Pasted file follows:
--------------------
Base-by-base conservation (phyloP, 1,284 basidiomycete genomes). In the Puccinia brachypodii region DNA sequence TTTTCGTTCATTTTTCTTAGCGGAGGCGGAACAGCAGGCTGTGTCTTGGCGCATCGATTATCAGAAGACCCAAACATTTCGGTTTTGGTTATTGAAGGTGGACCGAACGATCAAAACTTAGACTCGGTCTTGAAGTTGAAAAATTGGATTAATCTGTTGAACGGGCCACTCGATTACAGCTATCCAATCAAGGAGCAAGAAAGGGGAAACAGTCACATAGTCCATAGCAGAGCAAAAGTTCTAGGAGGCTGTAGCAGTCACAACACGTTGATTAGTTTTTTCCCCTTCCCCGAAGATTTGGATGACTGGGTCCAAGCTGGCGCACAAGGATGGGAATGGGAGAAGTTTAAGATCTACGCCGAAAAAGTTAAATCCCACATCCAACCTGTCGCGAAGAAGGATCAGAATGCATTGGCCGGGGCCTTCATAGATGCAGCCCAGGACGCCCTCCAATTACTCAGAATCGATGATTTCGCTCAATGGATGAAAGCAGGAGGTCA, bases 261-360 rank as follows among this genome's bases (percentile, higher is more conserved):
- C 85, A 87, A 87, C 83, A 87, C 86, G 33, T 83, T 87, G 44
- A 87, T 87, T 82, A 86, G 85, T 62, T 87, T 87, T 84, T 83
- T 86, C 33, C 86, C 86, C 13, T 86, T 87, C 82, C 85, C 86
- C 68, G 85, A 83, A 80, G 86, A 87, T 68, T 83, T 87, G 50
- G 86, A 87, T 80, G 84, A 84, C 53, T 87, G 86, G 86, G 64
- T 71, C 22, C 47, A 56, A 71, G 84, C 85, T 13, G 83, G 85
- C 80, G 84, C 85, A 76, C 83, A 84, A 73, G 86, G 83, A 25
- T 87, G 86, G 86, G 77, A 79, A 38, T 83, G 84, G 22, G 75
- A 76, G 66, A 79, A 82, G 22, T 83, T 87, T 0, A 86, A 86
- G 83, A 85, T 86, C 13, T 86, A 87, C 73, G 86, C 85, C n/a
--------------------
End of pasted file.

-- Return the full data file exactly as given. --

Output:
Base-by-base conservation (phyloP, 1,284 basidiomycete genomes). In the Puccinia brachypodii region DNA sequence TTTTCGTTCATTTTTCTTAGCGGAGGCGGAACAGCAGGCTGTGTCTTGGCGCATCGATTATCAGAAGACCCAAACATTTCGGTTTTGGTTATTGAAGGTGGACCGAACGATCAAAACTTAGACTCGGTCTTGAAGTTGAAAAATTGGATTAATCTGTTGAACGGGCCACTCGATTACAGCTATCCAATCAAGGAGCAAGAAAGGGGAAACAGTCACATAGTCCATAGCAGAGCAAAAGTTCTAGGAGGCTGTAGCAGTCACAACACGTTGATTAGTTTTTTCCCCTTCCCCGAAGATTTGGATGACTGGGTCCAAGCTGGCGCACAAGGATGGGAATGGGAGAAGTTTAAGATCTACGCCGAAAAAGTTAAATCCCACATCCAACCTGTCGCGAAGAAGGATCAGAATGCATTGGCCGGGGCCTTCATAGATGCAGCCCAGGACGCCCTCCAATTACTCAGAATCGATGATTTCGCTCAATGGATGAAAGCAGGAGGTCA, bases 261-360 rank as follows among this genome's bases (percentile, higher is more conserved):
- C 85, A 87, A 87, C 83, A 87, C 86, G 33, T 83, T 87, G 44
- A 87, T 87, T 82, A 86, G 85, T 62, T 87, T 87, T 84, T 83
- T 86, C 33, C 86, C 86, C 13, T 86, T 87, C 82, C 85, C 86
- C 68, G 85, A 83, A 80, G 86, A 87, T 68, T 83, T 87, G 50
- G 86, A 87, T 80, G 84, A 84, C 53, T 87, G 86, G 86, G 64
- T 71, C 22, C 47, A 56, A 71, G 84, C 85, T 13, G 83, G 85
- C 80, G 84, C 85, A 76, C 83, A 84, A 73, G 86, G 83, A 25
- T 87, G 86, G 86, G 77, A 79, A 38, T 83, G 84, G 22, G 75
- A 76, G 66, A 79, A 82, G 22, T 83, T 87, T 0, A 86, A 86
- G 83, A 85, T 86, C 13, T 86, A 87, C 73, G 86, C 85, C n/a